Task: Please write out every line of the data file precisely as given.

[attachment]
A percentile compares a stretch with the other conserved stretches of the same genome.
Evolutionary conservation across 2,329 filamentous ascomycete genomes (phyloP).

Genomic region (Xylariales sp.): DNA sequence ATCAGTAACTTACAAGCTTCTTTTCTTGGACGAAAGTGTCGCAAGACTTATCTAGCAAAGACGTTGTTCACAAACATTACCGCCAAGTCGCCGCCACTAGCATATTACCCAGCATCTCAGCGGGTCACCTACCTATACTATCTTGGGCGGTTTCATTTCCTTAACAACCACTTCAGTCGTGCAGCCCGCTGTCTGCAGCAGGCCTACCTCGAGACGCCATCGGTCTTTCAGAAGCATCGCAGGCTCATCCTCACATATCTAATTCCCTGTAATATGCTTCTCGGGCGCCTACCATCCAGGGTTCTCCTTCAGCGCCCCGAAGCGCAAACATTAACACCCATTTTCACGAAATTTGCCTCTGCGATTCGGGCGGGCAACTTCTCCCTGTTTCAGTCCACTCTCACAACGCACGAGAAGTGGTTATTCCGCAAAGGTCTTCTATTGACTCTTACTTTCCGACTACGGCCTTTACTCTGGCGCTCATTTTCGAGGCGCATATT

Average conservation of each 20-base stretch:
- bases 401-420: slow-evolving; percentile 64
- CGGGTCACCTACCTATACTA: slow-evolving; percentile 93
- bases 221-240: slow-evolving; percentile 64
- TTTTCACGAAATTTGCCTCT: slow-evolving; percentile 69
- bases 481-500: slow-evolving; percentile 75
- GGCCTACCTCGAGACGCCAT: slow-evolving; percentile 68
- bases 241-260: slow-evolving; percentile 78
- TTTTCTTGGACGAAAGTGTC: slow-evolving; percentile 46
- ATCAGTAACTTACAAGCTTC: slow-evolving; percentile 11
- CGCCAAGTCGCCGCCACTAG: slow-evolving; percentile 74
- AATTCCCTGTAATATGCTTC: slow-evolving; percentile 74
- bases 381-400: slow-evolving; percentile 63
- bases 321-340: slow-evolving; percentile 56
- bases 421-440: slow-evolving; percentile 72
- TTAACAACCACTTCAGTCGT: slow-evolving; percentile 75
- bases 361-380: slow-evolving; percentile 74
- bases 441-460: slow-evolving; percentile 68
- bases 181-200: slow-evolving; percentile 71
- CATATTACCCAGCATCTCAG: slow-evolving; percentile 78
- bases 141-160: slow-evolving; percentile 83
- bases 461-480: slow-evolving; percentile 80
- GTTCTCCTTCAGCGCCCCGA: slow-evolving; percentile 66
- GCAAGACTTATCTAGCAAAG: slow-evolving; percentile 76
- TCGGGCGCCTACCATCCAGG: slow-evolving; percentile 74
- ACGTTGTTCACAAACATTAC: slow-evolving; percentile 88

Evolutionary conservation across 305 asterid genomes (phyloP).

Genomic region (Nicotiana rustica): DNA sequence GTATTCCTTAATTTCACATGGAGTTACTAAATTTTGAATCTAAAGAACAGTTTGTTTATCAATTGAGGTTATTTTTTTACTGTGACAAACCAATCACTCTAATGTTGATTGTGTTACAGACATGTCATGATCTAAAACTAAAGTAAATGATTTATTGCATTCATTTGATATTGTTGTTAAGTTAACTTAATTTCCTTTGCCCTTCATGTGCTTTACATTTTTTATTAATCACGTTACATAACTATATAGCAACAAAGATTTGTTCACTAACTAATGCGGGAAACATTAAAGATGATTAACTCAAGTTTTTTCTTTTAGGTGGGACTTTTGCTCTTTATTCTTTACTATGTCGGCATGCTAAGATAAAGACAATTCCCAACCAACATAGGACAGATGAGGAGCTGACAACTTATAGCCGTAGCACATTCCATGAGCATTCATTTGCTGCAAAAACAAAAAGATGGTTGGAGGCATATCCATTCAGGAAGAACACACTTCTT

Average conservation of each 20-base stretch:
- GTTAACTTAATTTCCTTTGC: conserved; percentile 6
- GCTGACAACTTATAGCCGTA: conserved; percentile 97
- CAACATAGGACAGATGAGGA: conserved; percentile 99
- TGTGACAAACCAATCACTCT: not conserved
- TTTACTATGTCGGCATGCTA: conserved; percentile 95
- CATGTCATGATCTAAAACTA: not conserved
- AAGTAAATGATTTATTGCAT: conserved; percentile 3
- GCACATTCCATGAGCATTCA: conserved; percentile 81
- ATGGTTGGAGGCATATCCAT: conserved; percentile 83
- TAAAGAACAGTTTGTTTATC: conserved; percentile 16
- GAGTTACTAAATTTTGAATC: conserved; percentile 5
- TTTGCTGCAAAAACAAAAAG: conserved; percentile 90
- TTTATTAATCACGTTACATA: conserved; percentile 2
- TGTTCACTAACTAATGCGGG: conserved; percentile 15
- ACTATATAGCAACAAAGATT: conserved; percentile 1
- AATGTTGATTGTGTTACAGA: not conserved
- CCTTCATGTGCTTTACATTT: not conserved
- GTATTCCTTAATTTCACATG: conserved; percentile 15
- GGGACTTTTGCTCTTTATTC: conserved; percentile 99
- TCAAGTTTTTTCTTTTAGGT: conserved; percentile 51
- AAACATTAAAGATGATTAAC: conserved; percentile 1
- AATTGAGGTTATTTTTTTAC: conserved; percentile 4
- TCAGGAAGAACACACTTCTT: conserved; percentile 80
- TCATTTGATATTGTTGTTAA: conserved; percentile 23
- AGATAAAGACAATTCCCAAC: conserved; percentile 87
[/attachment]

A percentile compares a stretch with the other conserved stretches of the same genome.
Evolutionary conservation across 2,329 filamentous ascomycete genomes (phyloP).

Genomic region (Xylariales sp.): DNA sequence ATCAGTAACTTACAAGCTTCTTTTCTTGGACGAAAGTGTCGCAAGACTTATCTAGCAAAGACGTTGTTCACAAACATTACCGCCAAGTCGCCGCCACTAGCATATTACCCAGCATCTCAGCGGGTCACCTACCTATACTATCTTGGGCGGTTTCATTTCCTTAACAACCACTTCAGTCGTGCAGCCCGCTGTCTGCAGCAGGCCTACCTCGAGACGCCATCGGTCTTTCAGAAGCATCGCAGGCTCATCCTCACATATCTAATTCCCTGTAATATGCTTCTCGGGCGCCTACCATCCAGGGTTCTCCTTCAGCGCCCCGAAGCGCAAACATTAACACCCATTTTCACGAAATTTGCCTCTGCGATTCGGGCGGGCAACTTCTCCCTGTTTCAGTCCACTCTCACAACGCACGAGAAGTGGTTATTCCGCAAAGGTCTTCTATTGACTCTTACTTTCCGACTACGGCCTTTACTCTGGCGCTCATTTTCGAGGCGCATATT

Average conservation of each 20-base stretch:
- bases 401-420: slow-evolving; percentile 64
- CGGGTCACCTACCTATACTA: slow-evolving; percentile 93
- bases 221-240: slow-evolving; percentile 64
- TTTTCACGAAATTTGCCTCT: slow-evolving; percentile 69
- bases 481-500: slow-evolving; percentile 75
- GGCCTACCTCGAGACGCCAT: slow-evolving; percentile 68
- bases 241-260: slow-evolving; percentile 78
- TTTTCTTGGACGAAAGTGTC: slow-evolving; percentile 46
- ATCAGTAACTTACAAGCTTC: slow-evolving; percentile 11
- CGCCAAGTCGCCGCCACTAG: slow-evolving; percentile 74
- AATTCCCTGTAATATGCTTC: slow-evolving; percentile 74
- bases 381-400: slow-evolving; percentile 63
- bases 321-340: slow-evolving; percentile 56
- bases 421-440: slow-evolving; percentile 72
- TTAACAACCACTTCAGTCGT: slow-evolving; percentile 75
- bases 361-380: slow-evolving; percentile 74
- bases 441-460: slow-evolving; percentile 68
- bases 181-200: slow-evolving; percentile 71
- CATATTACCCAGCATCTCAG: slow-evolving; percentile 78
- bases 141-160: slow-evolving; percentile 83
- bases 461-480: slow-evolving; percentile 80
- GTTCTCCTTCAGCGCCCCGA: slow-evolving; percentile 66
- GCAAGACTTATCTAGCAAAG: slow-evolving; percentile 76
- TCGGGCGCCTACCATCCAGG: slow-evolving; percentile 74
- ACGTTGTTCACAAACATTAC: slow-evolving; percentile 88

Evolutionary conservation across 305 asterid genomes (phyloP).

Genomic region (Nicotiana rustica): DNA sequence GTATTCCTTAATTTCACATGGAGTTACTAAATTTTGAATCTAAAGAACAGTTTGTTTATCAATTGAGGTTATTTTTTTACTGTGACAAACCAATCACTCTAATGTTGATTGTGTTACAGACATGTCATGATCTAAAACTAAAGTAAATGATTTATTGCATTCATTTGATATTGTTGTTAAGTTAACTTAATTTCCTTTGCCCTTCATGTGCTTTACATTTTTTATTAATCACGTTACATAACTATATAGCAACAAAGATTTGTTCACTAACTAATGCGGGAAACATTAAAGATGATTAACTCAAGTTTTTTCTTTTAGGTGGGACTTTTGCTCTTTATTCTTTACTATGTCGGCATGCTAAGATAAAGACAATTCCCAACCAACATAGGACAGATGAGGAGCTGACAACTTATAGCCGTAGCACATTCCATGAGCATTCATTTGCTGCAAAAACAAAAAGATGGTTGGAGGCATATCCATTCAGGAAGAACACACTTCTT

Average conservation of each 20-base stretch:
- GTTAACTTAATTTCCTTTGC: conserved; percentile 6
- GCTGACAACTTATAGCCGTA: conserved; percentile 97
- CAACATAGGACAGATGAGGA: conserved; percentile 99
- TGTGACAAACCAATCACTCT: not conserved
- TTTACTATGTCGGCATGCTA: conserved; percentile 95
- CATGTCATGATCTAAAACTA: not conserved
- AAGTAAATGATTTATTGCAT: conserved; percentile 3
- GCACATTCCATGAGCATTCA: conserved; percentile 81
- ATGGTTGGAGGCATATCCAT: conserved; percentile 83
- TAAAGAACAGTTTGTTTATC: conserved; percentile 16
- GAGTTACTAAATTTTGAATC: conserved; percentile 5
- TTTGCTGCAAAAACAAAAAG: conserved; percentile 90
- TTTATTAATCACGTTACATA: conserved; percentile 2
- TGTTCACTAACTAATGCGGG: conserved; percentile 15
- ACTATATAGCAACAAAGATT: conserved; percentile 1
- AATGTTGATTGTGTTACAGA: not conserved
- CCTTCATGTGCTTTACATTT: not conserved
- GTATTCCTTAATTTCACATG: conserved; percentile 15
- GGGACTTTTGCTCTTTATTC: conserved; percentile 99
- TCAAGTTTTTTCTTTTAGGT: conserved; percentile 51
- AAACATTAAAGATGATTAAC: conserved; percentile 1
- AATTGAGGTTATTTTTTTAC: conserved; percentile 4
- TCAGGAAGAACACACTTCTT: conserved; percentile 80
- TCATTTGATATTGTTGTTAA: conserved; percentile 23
- AGATAAAGACAATTCCCAAC: conserved; percentile 87